How Not to Respond to Success

Dame Sally Markham from Little BritainEmerging writers are tired people. We’re working on building our networks, improving our storytelling and writing, marketing ourselves as writers, and fretting over query letters to entice agents to represent us. The idea that novelists sit around eating bon bons and dictating prose into a recorder is a non-author’s fantasy. Real writers wear out their keyboards and keep going.

It’s impossible, quite frankly, to do all of this and keep every vestige of reasonableness in one’s body. Some of our patience wears thin; or we misplace a bit of perspective here or there. I think I have some alertness stuck under the dryer in my laundry room, for example. Or maybe it’s acuity; I can’t tell, because I’ve dribbled out some of my ability to ascertain my own aspects of intelligence.

In this context of entropy, then, receiving rejections becomes part of the process. Every single successful writer has more than one story about getting a form rejection, or worse, a cutting criticism about just how bad their writing is. What is last decade’s ironic note from a publisher, editor, or agent was at one point a crushing blow to the writer’s ego. If a person has thick enough skin to keep going, the list of rejections will grow longer, but at least she or he will become somewhat accustomed to getting back on the horse after a thorough bucking and fall to the dirt.

What I as a writer am still not used to are the successes. Last year I saw in my email queue a letter from the Pacific Northwest Writer’s Association literary contest chair, and I presumed it was a terse “sorry, but thanks for playing” email that would tell me of the wonders of the review process, the extreme number of entries and how these made it a very competitive year for the readers, and so on. Instead, the first word read, “Congratulations!”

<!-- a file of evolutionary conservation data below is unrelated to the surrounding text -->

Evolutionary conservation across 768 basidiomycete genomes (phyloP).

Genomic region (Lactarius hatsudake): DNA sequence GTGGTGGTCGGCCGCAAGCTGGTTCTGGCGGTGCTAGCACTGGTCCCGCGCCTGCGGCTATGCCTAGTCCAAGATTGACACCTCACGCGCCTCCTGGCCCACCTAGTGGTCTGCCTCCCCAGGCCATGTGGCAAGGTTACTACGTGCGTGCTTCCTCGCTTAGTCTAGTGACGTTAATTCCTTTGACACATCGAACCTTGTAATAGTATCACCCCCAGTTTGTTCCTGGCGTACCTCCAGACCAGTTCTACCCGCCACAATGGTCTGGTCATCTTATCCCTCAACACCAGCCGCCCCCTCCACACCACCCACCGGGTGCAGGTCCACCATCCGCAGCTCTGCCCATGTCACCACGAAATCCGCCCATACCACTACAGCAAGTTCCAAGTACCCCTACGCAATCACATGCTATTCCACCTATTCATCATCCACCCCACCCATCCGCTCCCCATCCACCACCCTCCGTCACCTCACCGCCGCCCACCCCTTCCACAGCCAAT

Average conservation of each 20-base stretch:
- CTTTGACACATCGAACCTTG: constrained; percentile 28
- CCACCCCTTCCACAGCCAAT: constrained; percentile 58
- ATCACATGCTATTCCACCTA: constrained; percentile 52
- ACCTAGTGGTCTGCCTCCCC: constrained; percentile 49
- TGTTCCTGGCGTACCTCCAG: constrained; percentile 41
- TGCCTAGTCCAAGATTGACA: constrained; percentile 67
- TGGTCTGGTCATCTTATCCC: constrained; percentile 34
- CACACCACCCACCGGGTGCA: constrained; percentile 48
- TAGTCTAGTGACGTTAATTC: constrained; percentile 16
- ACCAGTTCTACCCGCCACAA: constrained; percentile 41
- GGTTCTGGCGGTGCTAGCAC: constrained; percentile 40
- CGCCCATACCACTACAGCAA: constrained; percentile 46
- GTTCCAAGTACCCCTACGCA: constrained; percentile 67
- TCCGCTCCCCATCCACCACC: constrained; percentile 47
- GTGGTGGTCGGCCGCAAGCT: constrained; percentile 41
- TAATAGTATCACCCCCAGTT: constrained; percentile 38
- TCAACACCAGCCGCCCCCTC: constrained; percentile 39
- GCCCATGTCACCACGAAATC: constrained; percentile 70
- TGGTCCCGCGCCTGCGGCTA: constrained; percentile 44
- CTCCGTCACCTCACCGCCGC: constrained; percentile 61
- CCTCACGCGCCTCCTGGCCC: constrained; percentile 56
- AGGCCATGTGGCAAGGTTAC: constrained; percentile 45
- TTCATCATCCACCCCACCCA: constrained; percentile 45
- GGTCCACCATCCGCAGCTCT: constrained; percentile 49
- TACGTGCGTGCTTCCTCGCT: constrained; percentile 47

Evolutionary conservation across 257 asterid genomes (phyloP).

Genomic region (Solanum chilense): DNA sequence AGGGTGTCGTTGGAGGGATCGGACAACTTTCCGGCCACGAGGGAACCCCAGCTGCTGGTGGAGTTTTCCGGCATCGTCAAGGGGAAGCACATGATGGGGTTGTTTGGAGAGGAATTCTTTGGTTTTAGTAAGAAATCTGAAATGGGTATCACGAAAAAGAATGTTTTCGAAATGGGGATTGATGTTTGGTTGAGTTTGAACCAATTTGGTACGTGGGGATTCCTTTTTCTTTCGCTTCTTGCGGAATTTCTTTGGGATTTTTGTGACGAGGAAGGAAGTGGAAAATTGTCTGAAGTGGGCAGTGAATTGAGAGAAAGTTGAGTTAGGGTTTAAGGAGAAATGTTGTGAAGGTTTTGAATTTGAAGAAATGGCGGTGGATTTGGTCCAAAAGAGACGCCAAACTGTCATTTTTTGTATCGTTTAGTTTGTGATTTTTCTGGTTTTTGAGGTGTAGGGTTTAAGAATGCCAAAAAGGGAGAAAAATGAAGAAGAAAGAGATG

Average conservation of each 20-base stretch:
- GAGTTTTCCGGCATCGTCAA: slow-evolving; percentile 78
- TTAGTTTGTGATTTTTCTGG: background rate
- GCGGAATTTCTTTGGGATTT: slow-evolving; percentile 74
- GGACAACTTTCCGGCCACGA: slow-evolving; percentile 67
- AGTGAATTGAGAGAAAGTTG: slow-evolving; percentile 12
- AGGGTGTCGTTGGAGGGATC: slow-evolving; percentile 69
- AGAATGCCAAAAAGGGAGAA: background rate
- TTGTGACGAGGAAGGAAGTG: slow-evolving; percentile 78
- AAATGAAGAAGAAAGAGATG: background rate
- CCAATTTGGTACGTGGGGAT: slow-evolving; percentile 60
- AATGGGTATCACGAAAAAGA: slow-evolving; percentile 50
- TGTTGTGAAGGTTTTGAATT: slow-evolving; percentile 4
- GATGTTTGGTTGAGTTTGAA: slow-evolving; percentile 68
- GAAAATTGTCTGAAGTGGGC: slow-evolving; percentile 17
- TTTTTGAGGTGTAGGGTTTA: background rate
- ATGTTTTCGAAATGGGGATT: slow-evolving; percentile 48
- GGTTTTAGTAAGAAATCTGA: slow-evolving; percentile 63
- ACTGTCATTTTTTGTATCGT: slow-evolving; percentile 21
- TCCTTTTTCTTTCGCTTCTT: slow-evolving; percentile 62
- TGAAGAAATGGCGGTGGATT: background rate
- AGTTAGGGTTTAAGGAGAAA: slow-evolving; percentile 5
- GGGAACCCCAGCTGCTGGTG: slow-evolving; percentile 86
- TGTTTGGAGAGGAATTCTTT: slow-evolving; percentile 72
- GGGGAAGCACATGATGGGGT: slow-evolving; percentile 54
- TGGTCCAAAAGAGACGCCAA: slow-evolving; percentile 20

I stared and stared at the screen, stuck and reading no further. Why on earth would the chairwoman taunt me this way? Don’t say congratulations and then let me down with a sorry, but you’re just not good enough. I may have had an iota of a second of anger. The next sentence made me drop my glass of seltzer:

You are a finalist in our 2010 literary contest for memoir.

Let’s say that success wasn’t something at which I had spent much practice time.

Fortunately, I wound up not winning in my category, and as I’d been seated with a bunch of screenwriters, didn’t get anything out of the networking during the awards dinner, either, although I certainly am a fan of screenwriters, no doubt.

Every time I hear back from a publishing professional with good news, I am astounded. It’s not that I think my work sucks—if I did, I wouldn’t send it off. But there have been so many silences, gruff, short notes, and gentle passes from others that I am simply unprepared for anything that isn’t a hard “no.”

Two nights ago I heard from an editor at a literary journal that I like a lot; after having read a short story I’d submitted, he had some questions and wanted some revision. The email didn’t say when to send it back, but this journal’s reading period ends on August 31. Because I’m an emerging writer (read: rank amateur in my case), I didn’t know if I still had to abide by this deadline or not. But in any case, we’ve got a baby coming probably next week (see previous post), so I figured I didn’t have much time to mess around in my 1,600-word story. I read through his comments. And then scratched my head.

Now then, I like in my short stories to leave a bit to the imagination; it’s not that I’m lazy, it’s that I trust readers. People drawn to short fiction tend to read a lot of it. They’ve seen everything under the sun—there’s not a plot twist or a red herring that is new to them—and so, I don’t want to overwrite. If I take a lot of time out of a <2,000-word story to explain how time travel happens, I’m risking believability and I’m detracting from what I care about: the character arcs and the conflict. Bam. There’s time travel. If it were a novel I would take a stab at grounding it, but please like the  characters so much that you don’t want to stop and ask how they wound up there. Same thing if someone morphs into a dragon, erases their partner’s memory, or raises a mummy from its tomb, all of which I’ve written about in some tale or other. In short work, I’m probably not going to mention DNA and reconstituting flesh. They’re mummies, damn it, they’re already not explainable.